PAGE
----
The seven genes used for MLST are marked in the Figure 2B, and are scattered throughout the highly conserved part of the core genes (Figure 2B, black dots) and, as expected, little variation exists in these genes. Including core genes from both the highly conserved and variable regions might be beneficial in evolution studies. On the one hand, the more slowly evolving genes are useful in distinguishing between divergent and convergent evolution, while faster evolving genes can help in strain identification.

Functional analysis of conserved genes

In order to determine the functional profile of core genes, the core gene clusters were aligned against UniProt [30]. Functional profiles were determined based on Gene Ontology (GO) terms and visualized in Figure 3. Though the difference is generally small, some terms common in conserved core genes tend to be less frequent in highly variable core genes; for example, electron carrier activity, structural molecule activity and metallochaperone activity. These functions are essential for living cells and are therefore enriched in conserved core genes. On the other hand, highly variable core genes encode many proteins that are associated with the extracellular region. In general, genes located outside the cell are known to be more variable [38].

Figure 3
figure 3

Gene Ontology term summary of core genes. Gene Ontology terms for conserved core genes (blue bars) and highly variable core genes (red bars) are shown in 3 categories (from top to bottom): biological processes (green labels), cellular component (pink labels) and molecular function (black labels). GO are assigned from blast all-against-all between core genes and protein sequences from Uniprot based on 50/50 rule. All conclusions drawn about the variable set are relative to the fraction of like sequences in the conserved set, and not in any way absolute.

Consensus tree based on core gene clusters

Figure 4 shows a phylogenetic tree generated from the sequence of all 2,882 Salmonella core gene clusters. The tree generally divides the serotypes up well, but the bootstrap value in several branches is very low. This uncertainty could be due to the large number of core gene trees being analyzed individually; the low bootstrap values near the root reflect a lack of consensus at the higher levels. In contrast, the low bootstrap values found in S. Montevideo strains likely reflect uncertainty due to the high similarity of gene sequence of the clonal outbreak. All S. Montevideo strains sequenced were from a single outbreak [21] and as expected this analysis confirmed the almost complete identity of these isolates.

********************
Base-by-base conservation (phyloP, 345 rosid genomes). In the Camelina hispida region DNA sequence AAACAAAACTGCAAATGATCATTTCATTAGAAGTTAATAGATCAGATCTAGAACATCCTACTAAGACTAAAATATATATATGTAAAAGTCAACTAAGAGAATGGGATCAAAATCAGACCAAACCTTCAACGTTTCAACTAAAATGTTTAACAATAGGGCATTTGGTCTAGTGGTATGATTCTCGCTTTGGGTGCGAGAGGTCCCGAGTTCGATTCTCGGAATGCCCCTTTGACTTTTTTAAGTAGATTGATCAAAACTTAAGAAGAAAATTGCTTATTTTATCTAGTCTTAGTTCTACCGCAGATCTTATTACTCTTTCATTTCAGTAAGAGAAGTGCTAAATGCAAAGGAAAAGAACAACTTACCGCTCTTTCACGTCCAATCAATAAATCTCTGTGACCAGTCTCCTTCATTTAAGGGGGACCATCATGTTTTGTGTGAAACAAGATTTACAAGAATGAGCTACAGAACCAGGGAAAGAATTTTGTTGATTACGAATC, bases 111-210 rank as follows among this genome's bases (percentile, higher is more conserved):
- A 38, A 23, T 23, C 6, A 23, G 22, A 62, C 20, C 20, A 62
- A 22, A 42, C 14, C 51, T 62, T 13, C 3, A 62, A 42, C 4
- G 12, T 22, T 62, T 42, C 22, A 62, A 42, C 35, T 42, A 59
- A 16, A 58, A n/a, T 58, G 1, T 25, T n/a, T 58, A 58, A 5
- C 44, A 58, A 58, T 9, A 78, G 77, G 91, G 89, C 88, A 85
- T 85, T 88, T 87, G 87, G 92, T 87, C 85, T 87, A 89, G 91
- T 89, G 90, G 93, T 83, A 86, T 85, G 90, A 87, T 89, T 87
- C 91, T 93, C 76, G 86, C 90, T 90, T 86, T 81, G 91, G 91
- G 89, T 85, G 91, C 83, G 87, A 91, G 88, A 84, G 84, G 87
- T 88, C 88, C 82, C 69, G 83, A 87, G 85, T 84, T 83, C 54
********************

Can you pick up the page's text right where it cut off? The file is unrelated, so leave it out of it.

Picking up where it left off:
Figure 4
figure 4

Consensus tree based on 2,882 core gene clusters. Phylogenetic trees were constructed from all core genes using PAUP. All trees were combined and the consensus trees were generated using the Phylip software package. The percentage of branches present in all trees is shown. The colors represent different serogroups, as in Figure 1.

A previous study described that there are 69 genes unique to Salmonella[39]. Instead of using all core genes, we generated a consensus tree based on these 69 Salmonella- specific genes (Additional file 3: Figure S1). We also constructed an additional four consensus trees based on sets of 69 core genes randomly picked from different areas in the variation plot (Figure 2B): from a mixture of high, medium and low variable core genes (Additional file 4: Figure S2), from medium variable core genes (Additional file 5: Figure S3), from highly variable core genes (Additional file 6: Figure S4) and from the area where the curve decreases in the variation plot (Additional file 7: Figure S5). The appearance of these 5 consensus trees was similar to the tree from Figure 4, with two exceptions: the trees based on the 69 specific genes (Additional file 3: Figure S1) and the highly variable core genes (Additional file 6: Figure S4). In the former, S. arizonae, which is not part of the subspecies enterica, was still mixed in with other enterica, while for the latter, S. Agona str. SL483 clustered away from the other subspecies enterica. Thus, based on these results, it appears that using only Salmonella unique genes or highly variable genes does not provide phylogenetically useful information and should probably not be used for future WGS studies. Comparisons using more genomes in more species can further test this.

Pan-genome tree